With its misguided “Taxpayer Protection Act” scheme, the state Senate looks to put a crowning touch on its efforts to turn North Carolina into a veritable Promised Land for conservatives, where taxes are always low, the government is always small, and public services are always below average.
Will enough members of the House muster the courage to stop the madness?
Senate Bill 607, given final Senate approval on Aug. 12, would cap the state’s individual income tax rate at 5 percent – well below where it’s been in recent decades.
It also would limit growth in state spending so that it tracks with population increases and price inflation. So, with recent budgets already put through a wringer by the Republican-controlled legislature amid revenue shortages, some of them self-inflicted, the state would be hindered in making up lost ground as the economy recovers.
When they’re writing laws, legislators normally must bear in mind that their decisions can be reviewed and modified by their successors.
But the Taxpayer Protection Act would evade that reasonable safeguard by hammering its rules into the state constitution, if approved by voters in a referendum to be held in the November 2016 general election.
That would awkwardly tie the hands of legislators from now on unless hard-to-achieve two-thirds majorities in both the Senate and House voted to make exceptions to the rules. Or, of course, unless the constitutional language were overridden in another referendum – not a simple process.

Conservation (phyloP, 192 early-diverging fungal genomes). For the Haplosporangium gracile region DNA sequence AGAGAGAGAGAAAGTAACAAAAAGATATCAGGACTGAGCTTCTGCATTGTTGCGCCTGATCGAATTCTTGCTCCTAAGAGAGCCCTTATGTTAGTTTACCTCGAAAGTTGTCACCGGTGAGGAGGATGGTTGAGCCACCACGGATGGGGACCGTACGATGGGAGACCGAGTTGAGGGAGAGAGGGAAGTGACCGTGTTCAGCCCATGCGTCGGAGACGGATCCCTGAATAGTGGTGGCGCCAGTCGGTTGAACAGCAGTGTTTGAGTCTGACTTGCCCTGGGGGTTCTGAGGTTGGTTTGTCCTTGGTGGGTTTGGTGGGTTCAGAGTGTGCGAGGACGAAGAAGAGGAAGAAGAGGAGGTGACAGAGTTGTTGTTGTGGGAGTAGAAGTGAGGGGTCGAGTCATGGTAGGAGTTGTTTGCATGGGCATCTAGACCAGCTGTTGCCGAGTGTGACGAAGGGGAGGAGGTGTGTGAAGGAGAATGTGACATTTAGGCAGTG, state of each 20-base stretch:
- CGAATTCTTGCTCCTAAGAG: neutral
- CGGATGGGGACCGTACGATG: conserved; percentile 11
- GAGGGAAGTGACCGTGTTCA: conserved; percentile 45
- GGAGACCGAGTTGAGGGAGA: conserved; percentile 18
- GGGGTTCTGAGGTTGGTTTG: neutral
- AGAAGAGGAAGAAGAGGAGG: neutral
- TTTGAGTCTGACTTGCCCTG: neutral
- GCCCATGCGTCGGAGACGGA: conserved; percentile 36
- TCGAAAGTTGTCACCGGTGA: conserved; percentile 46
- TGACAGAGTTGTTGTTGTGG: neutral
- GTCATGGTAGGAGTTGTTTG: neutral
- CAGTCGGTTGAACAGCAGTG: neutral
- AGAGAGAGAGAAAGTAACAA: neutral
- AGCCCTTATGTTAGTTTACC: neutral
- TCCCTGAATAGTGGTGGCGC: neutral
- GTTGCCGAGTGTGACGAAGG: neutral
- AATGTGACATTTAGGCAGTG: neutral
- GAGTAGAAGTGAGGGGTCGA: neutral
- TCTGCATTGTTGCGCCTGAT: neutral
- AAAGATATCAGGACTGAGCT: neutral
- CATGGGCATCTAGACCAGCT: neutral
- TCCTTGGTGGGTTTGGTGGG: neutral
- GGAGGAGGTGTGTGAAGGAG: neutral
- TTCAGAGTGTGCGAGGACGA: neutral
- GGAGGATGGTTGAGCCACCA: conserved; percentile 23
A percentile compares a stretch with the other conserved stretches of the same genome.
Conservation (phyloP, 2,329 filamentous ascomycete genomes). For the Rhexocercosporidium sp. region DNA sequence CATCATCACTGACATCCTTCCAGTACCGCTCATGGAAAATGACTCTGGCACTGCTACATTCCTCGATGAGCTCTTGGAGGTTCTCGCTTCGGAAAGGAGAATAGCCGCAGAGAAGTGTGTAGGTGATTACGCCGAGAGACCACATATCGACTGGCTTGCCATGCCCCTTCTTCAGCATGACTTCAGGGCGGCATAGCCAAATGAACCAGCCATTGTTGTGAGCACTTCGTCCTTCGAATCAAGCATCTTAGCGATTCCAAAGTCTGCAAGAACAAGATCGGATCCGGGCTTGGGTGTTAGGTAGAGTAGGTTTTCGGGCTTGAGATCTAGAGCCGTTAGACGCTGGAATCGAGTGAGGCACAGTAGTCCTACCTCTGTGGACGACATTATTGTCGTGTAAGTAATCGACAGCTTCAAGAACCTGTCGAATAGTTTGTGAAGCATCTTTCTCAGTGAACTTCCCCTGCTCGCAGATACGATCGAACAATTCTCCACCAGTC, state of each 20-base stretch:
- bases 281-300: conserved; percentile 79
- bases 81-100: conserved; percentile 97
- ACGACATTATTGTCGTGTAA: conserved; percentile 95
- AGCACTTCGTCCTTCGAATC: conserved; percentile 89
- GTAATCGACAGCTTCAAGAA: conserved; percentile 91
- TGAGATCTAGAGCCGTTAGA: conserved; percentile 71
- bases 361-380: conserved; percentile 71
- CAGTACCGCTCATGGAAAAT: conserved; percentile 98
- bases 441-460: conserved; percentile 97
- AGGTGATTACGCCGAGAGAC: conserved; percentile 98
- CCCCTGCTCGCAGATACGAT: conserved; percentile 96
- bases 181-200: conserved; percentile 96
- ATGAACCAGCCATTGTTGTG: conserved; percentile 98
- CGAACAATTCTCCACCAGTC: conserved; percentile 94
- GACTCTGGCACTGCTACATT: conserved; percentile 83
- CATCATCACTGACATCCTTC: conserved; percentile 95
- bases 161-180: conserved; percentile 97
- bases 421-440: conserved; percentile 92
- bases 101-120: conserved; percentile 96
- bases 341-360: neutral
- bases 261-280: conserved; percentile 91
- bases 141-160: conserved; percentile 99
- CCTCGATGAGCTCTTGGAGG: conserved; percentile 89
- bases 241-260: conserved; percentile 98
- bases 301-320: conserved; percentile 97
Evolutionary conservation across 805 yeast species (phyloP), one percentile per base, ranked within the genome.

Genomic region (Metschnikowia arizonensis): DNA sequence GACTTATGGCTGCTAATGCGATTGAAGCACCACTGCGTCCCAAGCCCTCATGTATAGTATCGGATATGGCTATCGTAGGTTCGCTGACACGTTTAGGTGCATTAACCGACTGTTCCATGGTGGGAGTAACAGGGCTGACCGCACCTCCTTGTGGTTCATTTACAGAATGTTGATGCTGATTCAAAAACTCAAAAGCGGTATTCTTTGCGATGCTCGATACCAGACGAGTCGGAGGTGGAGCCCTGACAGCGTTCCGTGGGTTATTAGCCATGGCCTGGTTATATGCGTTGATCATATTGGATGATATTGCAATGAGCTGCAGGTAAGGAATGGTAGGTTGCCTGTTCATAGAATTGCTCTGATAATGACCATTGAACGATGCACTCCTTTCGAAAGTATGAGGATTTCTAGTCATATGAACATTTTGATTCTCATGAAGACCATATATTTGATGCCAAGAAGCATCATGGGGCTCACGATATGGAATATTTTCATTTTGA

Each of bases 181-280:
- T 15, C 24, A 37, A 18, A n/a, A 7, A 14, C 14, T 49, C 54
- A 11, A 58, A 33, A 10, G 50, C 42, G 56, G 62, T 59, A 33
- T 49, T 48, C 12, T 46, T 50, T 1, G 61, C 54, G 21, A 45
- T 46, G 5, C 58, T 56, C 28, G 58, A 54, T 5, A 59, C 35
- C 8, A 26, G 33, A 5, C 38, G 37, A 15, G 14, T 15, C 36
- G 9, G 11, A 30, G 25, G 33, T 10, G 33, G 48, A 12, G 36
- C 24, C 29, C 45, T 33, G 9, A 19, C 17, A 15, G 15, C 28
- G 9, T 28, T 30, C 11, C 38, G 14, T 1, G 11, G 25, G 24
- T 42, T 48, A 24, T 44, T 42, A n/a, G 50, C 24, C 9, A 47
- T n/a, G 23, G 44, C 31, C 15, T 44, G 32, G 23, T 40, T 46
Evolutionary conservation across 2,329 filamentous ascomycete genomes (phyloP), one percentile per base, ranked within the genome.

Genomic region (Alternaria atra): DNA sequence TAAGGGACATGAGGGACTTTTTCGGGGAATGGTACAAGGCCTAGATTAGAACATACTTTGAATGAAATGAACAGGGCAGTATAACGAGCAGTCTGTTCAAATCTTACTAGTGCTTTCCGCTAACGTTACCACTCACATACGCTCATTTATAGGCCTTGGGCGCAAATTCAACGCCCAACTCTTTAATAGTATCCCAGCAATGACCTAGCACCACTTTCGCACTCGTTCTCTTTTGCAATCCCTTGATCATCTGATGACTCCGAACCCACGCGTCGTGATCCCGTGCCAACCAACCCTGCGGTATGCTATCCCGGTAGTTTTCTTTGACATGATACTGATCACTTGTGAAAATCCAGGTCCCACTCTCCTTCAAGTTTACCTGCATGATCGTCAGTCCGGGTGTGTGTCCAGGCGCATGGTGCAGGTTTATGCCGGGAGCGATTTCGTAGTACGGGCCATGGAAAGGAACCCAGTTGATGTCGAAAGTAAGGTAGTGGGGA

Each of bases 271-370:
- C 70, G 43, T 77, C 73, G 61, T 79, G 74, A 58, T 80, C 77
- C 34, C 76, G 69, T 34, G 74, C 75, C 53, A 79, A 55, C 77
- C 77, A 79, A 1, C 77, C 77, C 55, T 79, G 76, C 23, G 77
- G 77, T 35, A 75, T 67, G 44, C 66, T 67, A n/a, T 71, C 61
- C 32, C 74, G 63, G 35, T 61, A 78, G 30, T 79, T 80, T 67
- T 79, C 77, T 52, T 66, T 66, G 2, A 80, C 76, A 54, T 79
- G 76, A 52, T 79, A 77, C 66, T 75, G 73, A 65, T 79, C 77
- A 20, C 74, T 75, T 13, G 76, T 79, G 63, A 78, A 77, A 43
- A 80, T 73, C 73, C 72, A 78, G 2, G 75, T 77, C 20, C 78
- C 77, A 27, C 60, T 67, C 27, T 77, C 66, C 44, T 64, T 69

Priorities in play
Let’s stipulate that in any well-run state, income taxes cannot become so onerous that they discourage people from trying to make money. After all, people working hard to reach a higher standard of living, to provide for their kids’ education, to ensure a comfortable retirement are essential to our society’s health and prosperity.
Similarly, a government cannot be allowed to waste money on ineffective, redundant or unneeded services and programs. Good managers will weed out such programs relentlessly.
But a whole calculus of values and priorities goes into these kinds of judgments. To take one current example: Are teachers assistants in early elementary school classrooms so ineffective that they should be laid off by the thousands to finance class-size reductions? That’s what the Senate, in its proposed budget, would do.